Saturday, August 31, 2019
Hot Air (2019): A Review (Review #1271)
I enter Hot Air with a bit of trepidation, the pun of the title making me wary given its central character is a conservative radio talk-show host. I needn't have worried. Hot Air isn't bad because it takes easy shots at conservatives in general.
It's bad because it's disjointed, unfunny and quite dry.
Fired Up host Lionel Macomb (Steve Coogan) rules the airwaves, though there is a pretender to the throne. It's his former protege Gareth Whitley (Skylar Astin), who has found religion and does conservative radio with a vaguely Christian bent on his increasingly popular show, The Way.
Lionel is a misanthrope par excellence, so he's none too pleased to see Tess (Taylor Russell). Tess is his niece and despite having had no contact with her uncle she has nowhere else to go. Her mom Laurie (Tina Benko) is in rehab so for the time being, with some urging of Lionel's girlfriend Val (Neve Campbell) and to avoid scandal as his contract is renegotiated, Lionel shelters her until Laurie finishes her stay.
Lionel's Number One nemesis is New York Senator Judith Montefiore-Salters (Judith Light) and her 'Clean Slate' Act that would allow children brought illegally to go to college without fear of arrest complete with scholarships if memory serves correct. As he despises and detests "Hyphen" (his pet name for the Senator), it makes a budding romance between Tess and Montefiore-Salters' aide Grayson (Pico Alexander) a bit of a conundrum.
Lionel agrees to a live sit-down television interview with Gareth and is surprisingly enraged himself doubly ambushed. Not only has Gareth invited Hyphen to join them (something he did not agree to) but Gareth exposes Lionel's troubled past, information gleamed from Grayson. Eventually though Lionel still manages to survive this fiasco, while Laurie, somewhat sober, helps Tess get to an exclusive prep school and Tess finds her uncle's heart has melted ever-so-slightly.
Hot Air is not without possibilities and you can see at least one story clawing desperately to get out. Therein however lies at least one problem with Hot Air: it has a lot of stories and characters that come and go hither and yon.
For example, early on we see Gennady (Declan Michael Laird), this young Russian Eurotrash who takes Tess to a club. After Lionel dresses them both down we never see Gennady again, making all this rather pointless. Stabs at comedy with other characters such as Lionel's on-again/off-again assistant Tyler (Griffin Newman) similarly fall flat because he too seems almost an afterthought.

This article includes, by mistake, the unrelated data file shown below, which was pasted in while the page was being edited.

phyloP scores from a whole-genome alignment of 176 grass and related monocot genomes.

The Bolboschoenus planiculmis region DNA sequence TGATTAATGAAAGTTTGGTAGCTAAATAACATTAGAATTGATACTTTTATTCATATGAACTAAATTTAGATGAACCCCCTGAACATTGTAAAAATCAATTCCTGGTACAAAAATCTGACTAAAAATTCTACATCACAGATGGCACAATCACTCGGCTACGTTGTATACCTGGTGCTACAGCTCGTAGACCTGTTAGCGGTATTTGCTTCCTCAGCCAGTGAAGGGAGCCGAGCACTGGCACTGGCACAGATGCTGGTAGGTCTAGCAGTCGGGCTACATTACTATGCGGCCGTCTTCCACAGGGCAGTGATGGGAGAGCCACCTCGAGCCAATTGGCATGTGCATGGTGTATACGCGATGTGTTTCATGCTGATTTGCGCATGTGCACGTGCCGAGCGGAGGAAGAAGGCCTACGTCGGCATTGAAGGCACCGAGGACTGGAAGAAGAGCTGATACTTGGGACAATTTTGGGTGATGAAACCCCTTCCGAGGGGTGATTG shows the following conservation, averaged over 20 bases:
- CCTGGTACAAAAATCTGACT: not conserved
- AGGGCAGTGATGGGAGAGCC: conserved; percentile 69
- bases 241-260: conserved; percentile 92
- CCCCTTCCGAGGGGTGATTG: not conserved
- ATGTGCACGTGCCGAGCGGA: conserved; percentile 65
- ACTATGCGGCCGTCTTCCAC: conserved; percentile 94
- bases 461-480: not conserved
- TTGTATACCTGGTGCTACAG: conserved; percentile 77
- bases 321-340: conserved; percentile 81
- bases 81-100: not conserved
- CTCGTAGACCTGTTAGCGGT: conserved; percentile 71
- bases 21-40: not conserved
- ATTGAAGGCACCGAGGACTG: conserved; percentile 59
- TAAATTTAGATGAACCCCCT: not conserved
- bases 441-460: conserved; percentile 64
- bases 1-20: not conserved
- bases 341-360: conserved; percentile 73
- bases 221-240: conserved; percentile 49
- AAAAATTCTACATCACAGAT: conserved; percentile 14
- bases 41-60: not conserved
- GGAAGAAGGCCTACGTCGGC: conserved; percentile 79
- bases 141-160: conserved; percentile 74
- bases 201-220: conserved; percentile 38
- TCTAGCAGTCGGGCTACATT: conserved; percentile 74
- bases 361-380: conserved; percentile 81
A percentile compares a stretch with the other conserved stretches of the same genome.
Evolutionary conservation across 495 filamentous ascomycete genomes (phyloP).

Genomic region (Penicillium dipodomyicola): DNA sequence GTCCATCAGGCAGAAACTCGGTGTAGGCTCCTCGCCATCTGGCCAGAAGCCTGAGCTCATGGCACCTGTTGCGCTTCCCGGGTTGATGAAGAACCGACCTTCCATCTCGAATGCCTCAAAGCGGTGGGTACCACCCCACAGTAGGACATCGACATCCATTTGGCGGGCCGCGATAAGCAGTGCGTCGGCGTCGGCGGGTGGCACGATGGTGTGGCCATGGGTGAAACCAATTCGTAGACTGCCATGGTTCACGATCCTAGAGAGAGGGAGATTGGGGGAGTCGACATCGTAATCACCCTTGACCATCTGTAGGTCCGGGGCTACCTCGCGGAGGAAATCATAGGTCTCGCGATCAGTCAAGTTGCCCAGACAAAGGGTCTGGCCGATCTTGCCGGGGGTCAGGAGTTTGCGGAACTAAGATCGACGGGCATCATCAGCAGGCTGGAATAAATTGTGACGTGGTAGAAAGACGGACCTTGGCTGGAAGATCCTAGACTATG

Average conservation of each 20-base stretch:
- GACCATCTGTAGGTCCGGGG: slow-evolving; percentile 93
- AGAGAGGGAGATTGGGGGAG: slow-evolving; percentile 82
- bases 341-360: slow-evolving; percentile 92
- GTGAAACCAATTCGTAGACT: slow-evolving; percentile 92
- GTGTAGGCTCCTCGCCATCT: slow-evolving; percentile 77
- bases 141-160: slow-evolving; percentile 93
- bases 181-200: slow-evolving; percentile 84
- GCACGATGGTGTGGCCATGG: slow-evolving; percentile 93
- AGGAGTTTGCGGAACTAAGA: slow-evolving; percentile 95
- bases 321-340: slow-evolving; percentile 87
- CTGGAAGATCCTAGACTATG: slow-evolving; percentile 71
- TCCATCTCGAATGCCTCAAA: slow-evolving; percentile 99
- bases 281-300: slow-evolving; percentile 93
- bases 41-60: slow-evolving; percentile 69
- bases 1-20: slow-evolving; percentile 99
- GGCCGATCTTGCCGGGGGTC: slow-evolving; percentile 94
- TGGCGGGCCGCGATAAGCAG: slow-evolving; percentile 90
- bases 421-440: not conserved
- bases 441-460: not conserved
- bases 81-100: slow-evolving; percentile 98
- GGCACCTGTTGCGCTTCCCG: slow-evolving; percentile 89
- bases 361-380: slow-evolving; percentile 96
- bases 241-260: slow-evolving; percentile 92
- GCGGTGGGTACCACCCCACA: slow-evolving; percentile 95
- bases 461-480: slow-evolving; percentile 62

Again and again things, people and plot points are introduced only to be dropped or forgotten. Lionel has a mug from Dinosaur Gardens, which the film suggests is his only happy childhood memory. The film hints that this might be his 'Rosebud', that element that could crack the mystery. However, while it's mentioned it doesn't lead anywhere.
When Tess first sees her uncle, she storms into his bedroom to find he's schtupping the maid to Night on Bald Mountain. It boggles the mind that he would cheat on Val given how good she is. It boggles the mind that Val would give someone like Lionel the time of day in any case. Despite Tess asking him once why does he cheat that plot point is never mentioned again.
As far as I remember we never hear or see Tess share her family's painful past with Grayson. In fact, I think they share one coffee and take pictures with Polaroids.
As a side note, I kept wondering where she got Polaroid film, but I digress.
A bigger problem in Hot Air is how shockingly disjointed it is. Within a minute we go from Lionel and Tess being snippy at each other to them and Val happily going off to a weekend at the sea? What the hell? It doesn't make any sense because the tone shifts so wildly and so quickly the viewer almost gets whiplash.
Astin came across as creepy than sincere. I can only guess that Gareth Whitley was meant to be creepy and insincere, like a simultaneously sweeter and more uncouth version of Tucker Carlson. Alexander, like Coogan, played Grayson as if he were a character as opposed to a person.
However, among the jumble that is Hot Air, we do have some light. Russell had some genuinely good moments as Tess, limited only by the script. Her confrontation with Laurie was quite good. Hopefully Russell will find better and stronger material to showcase her budding talent. Campbell too is unrecognizable as Val, the public relations guru who actually loves Lionel despite all logic.
I would rather have wished to see a film with them as the main characters, with maybe Tyler as the wacky sidekick.
Again, it isn't as if there isn't a good idea rattling around Hot Air. There's even a real moment of wit. After being harassed out of a public park movie screening one of Lionel's harassers shouts, "How do you sleep at night?" Without missing a beat Lionel retorts, "On a mattress stuffed with cash and the broken dreams of Hillary Clinton".
OK, that's funny.
Hot Air as it is now is sorely lacking: neither humorous or heartfelt. It's too dry, stiff, jumbled and filled with cliched characters and situations. It might have worked better with some tweaks: if for example Lionel were a liberal and Tess a conservative or if Lionel had vaguely human quirks such as a love of hockey or a passion for collecting bobbleheads. While Neve Campbell and Taylor Russell did good work (with Newman as an Honorable Mention), Hot Air is not funny no matter what your political leanings.